Also in the more premium side of the market, noteworthy hinterland markets in Victoria are the Yarra Ranges and the Macedon Ranges with median dwelling values of $674,944 and $700,664 respectively. In the short term of the last 12 months, the Macedon Ranges has performed exceptionally with a rise of 7.5 per cent in value change, while the Yarra Ranges have been underperforming, declining by 0.6 of a percentage point. In the mid-term of the last five years however, the top performer switches with the Macedon Ranges growing only 2.6 per cent, while the Yarra Ranges have seen values rise by 7.8 per cent.

Queensland

Moving into more affordable territory, the Sunshine Coast Hinterland and Gold Coast Hinterland regions have median dwelling values of $539,292 and $593,954 respectively. Both these areas have experienced solid growth in the short- and mid-term; in the last 12 months, the Sunshine Coast Hinterland value rose by 2.2 per cent while the Gold Coast Hinterland rose by 8.1 per cent; the largest rise out of all of the key hinterland markets. Over the last five years, the ranking stays the same but the percentages normalise slightly; Sunshine Coast Hinterland saw values grow by 4.5 per cent and the Gold Coast Hinterland rose by 6.8 per cent.

Western Australia

The main hinterland regions for metropolitan Perth follow a similar trend to that of Perth itself – continued softening. Mundaring and Kalamunda currently have similar median dwelling values of $452,224 and $457,055 respectively. In the short-term of the last 12 months, these values have declined by 4.3 per cent and 5.7 per cent respectively, while in the mid-term of the last five years the declines are less severe with drops of 3.8 per cent and 2.6 per cent respectively.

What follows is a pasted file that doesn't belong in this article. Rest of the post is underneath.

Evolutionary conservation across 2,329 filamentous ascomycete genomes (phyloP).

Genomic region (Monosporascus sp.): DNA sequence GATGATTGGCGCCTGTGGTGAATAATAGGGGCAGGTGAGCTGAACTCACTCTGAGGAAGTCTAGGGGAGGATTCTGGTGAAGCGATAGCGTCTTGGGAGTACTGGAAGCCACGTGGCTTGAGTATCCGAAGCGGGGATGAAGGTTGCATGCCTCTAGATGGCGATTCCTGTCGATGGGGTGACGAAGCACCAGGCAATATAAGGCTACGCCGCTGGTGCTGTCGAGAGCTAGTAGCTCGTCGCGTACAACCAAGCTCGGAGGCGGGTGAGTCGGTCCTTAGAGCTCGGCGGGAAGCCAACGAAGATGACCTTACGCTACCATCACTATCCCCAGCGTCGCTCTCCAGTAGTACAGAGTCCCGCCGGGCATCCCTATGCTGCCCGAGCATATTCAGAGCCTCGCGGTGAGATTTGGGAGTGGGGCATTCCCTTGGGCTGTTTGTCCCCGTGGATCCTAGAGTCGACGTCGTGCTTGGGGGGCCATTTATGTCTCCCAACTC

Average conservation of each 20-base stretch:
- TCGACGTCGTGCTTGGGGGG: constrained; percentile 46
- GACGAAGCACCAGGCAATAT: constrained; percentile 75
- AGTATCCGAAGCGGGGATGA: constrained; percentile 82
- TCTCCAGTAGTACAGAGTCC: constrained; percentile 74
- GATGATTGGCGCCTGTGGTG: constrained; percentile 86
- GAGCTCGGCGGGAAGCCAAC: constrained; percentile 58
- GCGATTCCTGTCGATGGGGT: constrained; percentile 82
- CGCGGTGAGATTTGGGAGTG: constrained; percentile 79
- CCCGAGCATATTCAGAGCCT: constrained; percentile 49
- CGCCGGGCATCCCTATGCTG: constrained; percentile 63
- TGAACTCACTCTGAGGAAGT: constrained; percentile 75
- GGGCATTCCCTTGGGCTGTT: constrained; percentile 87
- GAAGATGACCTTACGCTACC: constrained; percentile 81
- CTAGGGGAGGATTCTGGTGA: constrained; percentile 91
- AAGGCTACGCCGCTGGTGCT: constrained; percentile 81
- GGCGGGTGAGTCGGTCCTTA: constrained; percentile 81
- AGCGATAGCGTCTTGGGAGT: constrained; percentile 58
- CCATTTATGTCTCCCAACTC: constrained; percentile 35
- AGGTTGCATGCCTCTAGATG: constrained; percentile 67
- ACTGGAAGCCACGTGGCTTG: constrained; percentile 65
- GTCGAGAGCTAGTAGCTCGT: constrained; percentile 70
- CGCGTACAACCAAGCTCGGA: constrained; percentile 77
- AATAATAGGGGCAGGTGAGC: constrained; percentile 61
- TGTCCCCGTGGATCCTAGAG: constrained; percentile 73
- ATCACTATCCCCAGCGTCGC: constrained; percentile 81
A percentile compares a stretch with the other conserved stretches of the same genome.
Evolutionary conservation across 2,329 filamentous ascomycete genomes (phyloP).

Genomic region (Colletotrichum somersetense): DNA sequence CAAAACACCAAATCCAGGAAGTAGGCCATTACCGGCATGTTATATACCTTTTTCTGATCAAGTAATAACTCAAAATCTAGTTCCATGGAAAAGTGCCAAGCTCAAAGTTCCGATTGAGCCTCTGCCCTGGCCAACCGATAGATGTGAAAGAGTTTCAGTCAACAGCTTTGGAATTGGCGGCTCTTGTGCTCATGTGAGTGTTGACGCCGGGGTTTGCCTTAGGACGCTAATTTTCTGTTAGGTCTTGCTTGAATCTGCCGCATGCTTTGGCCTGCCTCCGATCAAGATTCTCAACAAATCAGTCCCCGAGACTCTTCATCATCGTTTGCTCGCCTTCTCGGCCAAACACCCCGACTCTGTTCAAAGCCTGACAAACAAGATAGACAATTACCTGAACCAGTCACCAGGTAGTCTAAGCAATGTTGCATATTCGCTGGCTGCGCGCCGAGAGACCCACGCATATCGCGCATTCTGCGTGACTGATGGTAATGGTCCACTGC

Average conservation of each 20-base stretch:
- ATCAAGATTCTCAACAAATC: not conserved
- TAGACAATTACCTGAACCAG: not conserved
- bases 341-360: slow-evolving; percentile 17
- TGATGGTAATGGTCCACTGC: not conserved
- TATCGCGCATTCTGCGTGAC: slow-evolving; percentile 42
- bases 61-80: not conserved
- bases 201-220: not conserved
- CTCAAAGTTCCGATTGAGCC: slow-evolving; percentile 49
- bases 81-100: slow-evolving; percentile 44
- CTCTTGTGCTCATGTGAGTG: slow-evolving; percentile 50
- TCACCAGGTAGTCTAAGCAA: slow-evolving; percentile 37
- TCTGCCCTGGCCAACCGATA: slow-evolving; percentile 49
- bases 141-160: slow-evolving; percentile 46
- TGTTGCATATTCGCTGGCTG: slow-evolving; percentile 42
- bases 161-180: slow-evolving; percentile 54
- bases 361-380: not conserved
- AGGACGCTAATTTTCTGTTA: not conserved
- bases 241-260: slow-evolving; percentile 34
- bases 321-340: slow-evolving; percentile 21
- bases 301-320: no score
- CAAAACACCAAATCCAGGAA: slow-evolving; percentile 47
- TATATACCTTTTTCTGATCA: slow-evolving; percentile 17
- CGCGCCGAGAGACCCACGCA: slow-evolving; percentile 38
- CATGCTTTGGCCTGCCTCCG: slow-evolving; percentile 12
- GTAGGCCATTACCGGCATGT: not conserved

South Australia

The Adelaide Hills region is the only noteworthy hinterland area according to CoreLogic, which has seen little success, but success none the less. With a median dwelling value of $494,166, this has been a rise of just 0.8 of a percentage point in the short-term of the last 12 months, and a rise of 2.1 per cent for the mid-term of the last five years. This puts Adelaide Hills as the smallest value growing hinterland market for both the short- and mid-terms.